Changes in internal temperatures within the built environment as a response to a changing climate

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Abstract

In August 2003, 14,800 heat-related deaths occurred in Paris [1] during what is considered the warmest summer since at least 1500 [2], [3], [4] and [5]. These deaths resulted not only from unusually high peak temperatures and a reduction in the diurnal temperature swing, but also from a failure of buildings to successfully modify the external environment. It has been estimated [6] that by the 2040s, a 2003-type summer is predicted to be average within Europe. Clearly this will have a great impact on morbidity and mortality and produce challenges for emergency services [7]. The effects of climate change on the internal environment are not well known and are the subject of much current research [8]. For building scientists and emergency planners, there is the need to know the general form of the relationship between increases in external temperature due to climate change and increases in internal temperatures. Here we show that the relationship is linear, and that differing architectures give rise to differing constants of proportionality. This is a surprising result as it had been assumed that, given the complexity of the heat flows within large structures, no simple relationship would exist and had not been found in previous work [9]. We term these constants of proportionality climate change amplification coefficients. These coefficients fully describe the change in the internal environment of an architecture given a seasonal or annual change in external climate and can be used to judge the resilience to climate change of a particular structure. The estimation and use of these coefficients for new or existing buildings will allow: the design of more resilient buildings adapted to a changing climate, cost-benefit analysis of refurbishment options and the rational assembly of at-risk registers of vulnerable building occupants.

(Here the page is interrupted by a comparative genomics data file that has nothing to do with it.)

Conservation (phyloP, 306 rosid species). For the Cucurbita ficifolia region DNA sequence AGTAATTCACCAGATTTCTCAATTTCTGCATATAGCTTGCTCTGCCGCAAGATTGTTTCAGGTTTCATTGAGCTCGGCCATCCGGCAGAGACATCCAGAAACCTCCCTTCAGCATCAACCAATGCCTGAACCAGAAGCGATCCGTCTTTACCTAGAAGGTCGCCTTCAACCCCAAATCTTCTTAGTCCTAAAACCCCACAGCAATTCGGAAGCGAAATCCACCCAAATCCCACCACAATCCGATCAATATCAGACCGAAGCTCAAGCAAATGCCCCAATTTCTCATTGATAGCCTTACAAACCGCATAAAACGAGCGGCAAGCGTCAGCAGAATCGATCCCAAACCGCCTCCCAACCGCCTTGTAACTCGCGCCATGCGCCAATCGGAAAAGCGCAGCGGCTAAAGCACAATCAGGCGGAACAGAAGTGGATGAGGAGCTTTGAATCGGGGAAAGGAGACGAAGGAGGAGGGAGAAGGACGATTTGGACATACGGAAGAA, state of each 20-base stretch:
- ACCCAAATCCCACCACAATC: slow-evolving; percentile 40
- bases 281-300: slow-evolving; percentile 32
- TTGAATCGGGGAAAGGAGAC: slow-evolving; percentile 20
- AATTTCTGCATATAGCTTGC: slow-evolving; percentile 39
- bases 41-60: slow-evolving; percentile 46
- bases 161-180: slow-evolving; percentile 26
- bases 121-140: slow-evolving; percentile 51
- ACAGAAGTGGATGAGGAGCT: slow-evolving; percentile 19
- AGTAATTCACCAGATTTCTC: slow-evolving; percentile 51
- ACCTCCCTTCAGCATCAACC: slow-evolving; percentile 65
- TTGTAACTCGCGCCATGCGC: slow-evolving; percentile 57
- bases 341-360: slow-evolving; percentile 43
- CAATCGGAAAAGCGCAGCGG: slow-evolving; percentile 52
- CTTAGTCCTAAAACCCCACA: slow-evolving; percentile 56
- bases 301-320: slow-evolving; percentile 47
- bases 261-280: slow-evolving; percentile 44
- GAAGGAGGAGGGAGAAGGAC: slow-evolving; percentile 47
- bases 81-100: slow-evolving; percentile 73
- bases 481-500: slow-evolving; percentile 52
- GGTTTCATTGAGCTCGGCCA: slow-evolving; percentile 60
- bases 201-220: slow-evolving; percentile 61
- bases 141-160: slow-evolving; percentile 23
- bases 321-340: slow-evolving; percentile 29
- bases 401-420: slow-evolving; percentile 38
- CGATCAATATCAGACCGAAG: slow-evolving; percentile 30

LanguageEnglish
Pages89-93
Number of pages5
JournalBuilding and Environment
Volume45
Issue number1
DOIs
StatusPublished - Jan 2010

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Climate change
building
climate change
climate
proportionality
heat
temperature
Emergency services
death
refurbishment
Temperature
Cost benefit analysis
cost-benefit analysis
summer
morbidity
heat flow
resilience
Amplification
amplification
mortality

Cite this

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title = "Changes in internal temperatures within the built environment as a response to a changing climate",